It was George Washington who had cautioned us against “entangling alliances,” a phrase hallowed by Thomas Jefferson in his Inaugural address. Monroe Doctrine, which told Europe “hands off, America is ours,” is a flip coin of the same mint. When Tsar Alexander II put down the Polish uprising in 1863, French Emperor Napoleon III asked the United States to “join in a protest to the Tsar.” Secretary of State William H. Seward responded that our foreign policy was that of “non-intervention…forbearing at all times, and in every way, from foreign alliances, intervention, and interference.”
Panama, Nicaragua and the Middle East were not included in the Monroe Doctrine, but Roosevelt in his famous Corollary of 1904 made it clear to Europe that the U.S. “Big Stick Policy” would enforce European claims outside Europe, perhaps everywhere but the Middle East. This Mahan-Machiavelli declaration was gnawing on Woodrow Wilson’s progressivist conscience, but even he had been famously carried on into his second term on the echoes of the motto “He kept US out of war!” Then the Germans sank Lusitania…
Nonetheless, a real turn from our fundamental native (and, by the same token, perhaps “nativist”) policy of isolationism did not come until Pearl Harbor. Lusitania, Pearl Harbor, Bay of Pigs, 9/11… no-one will be isolationist when attacked on their native soil. As Christians, we have one more cheek, but we are no cowards and we will not be intimidated. I do not think anyone needs to fear American “isolationism.”
What is more, the world is more of a closer, tumultuous place today than ever in the past. It is itself unpredictable, and thus predicting a policy which will react to unpredictability cannot itself be called predictable. There are only guidelines; and, as a guideline, national security is a good policy. An insecure nation can never prosper.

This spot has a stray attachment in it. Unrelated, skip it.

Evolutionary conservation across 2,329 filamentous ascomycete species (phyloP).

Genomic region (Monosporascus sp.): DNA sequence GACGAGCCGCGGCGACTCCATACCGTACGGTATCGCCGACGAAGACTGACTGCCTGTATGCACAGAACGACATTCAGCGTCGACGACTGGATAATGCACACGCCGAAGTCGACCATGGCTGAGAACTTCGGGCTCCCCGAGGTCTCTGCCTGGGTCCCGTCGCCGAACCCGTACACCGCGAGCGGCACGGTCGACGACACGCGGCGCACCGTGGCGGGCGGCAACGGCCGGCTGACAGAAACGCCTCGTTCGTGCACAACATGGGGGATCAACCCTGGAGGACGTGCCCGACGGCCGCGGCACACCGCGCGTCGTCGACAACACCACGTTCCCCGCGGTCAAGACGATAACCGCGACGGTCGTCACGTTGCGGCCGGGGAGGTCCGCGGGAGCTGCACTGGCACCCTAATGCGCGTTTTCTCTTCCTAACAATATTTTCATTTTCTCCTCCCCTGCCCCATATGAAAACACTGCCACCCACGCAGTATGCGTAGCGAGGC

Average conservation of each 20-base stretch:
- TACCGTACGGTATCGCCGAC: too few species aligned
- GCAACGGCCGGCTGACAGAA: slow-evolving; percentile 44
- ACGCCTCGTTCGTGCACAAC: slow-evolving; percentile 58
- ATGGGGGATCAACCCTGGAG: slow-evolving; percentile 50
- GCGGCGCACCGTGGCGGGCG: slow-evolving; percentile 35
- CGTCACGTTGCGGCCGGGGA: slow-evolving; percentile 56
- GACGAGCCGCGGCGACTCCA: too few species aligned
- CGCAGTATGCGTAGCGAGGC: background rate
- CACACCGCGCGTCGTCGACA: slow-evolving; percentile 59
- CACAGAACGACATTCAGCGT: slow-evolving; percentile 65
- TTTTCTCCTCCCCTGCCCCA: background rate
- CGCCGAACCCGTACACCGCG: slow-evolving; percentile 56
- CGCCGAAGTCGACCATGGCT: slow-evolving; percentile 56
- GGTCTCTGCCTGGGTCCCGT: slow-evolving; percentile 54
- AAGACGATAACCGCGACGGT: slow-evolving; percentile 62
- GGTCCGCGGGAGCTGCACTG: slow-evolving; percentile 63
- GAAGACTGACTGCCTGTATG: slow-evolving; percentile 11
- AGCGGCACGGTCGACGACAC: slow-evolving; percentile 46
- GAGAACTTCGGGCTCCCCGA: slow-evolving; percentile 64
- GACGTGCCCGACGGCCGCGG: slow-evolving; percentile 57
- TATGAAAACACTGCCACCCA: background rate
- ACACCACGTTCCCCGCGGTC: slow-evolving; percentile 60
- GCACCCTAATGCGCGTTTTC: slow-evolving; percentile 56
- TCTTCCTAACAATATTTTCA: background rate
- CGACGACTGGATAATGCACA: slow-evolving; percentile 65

The only solution to the instability of all nations lies in returning to their roots and focusing on their domestic growth and well-being. This mean global capitalism, founded on personal improvement and private property – the very opposite of global socialization and “communization” of nations. Nations refuse to be “communized.” We are all different.
When Xenia Wickett, head of the “U.S. and Americas Programme” at Britain’s Chatham House “think tank” said that Trump’s policies would “make America’s allies less secure rather than more,” this statement reflects her socialist bias – reliance on some magical wand the United States will wave to make Britain safe.
British Prime Minister David Cameron called Trump “divisive, stupid and wrong,” which reminds me of Obamaesque “police acted stupidly.” Police acted as they had to under the circumstances. So will we; and, as Machiavelli would say, may those unwilling to be our friends – fear US!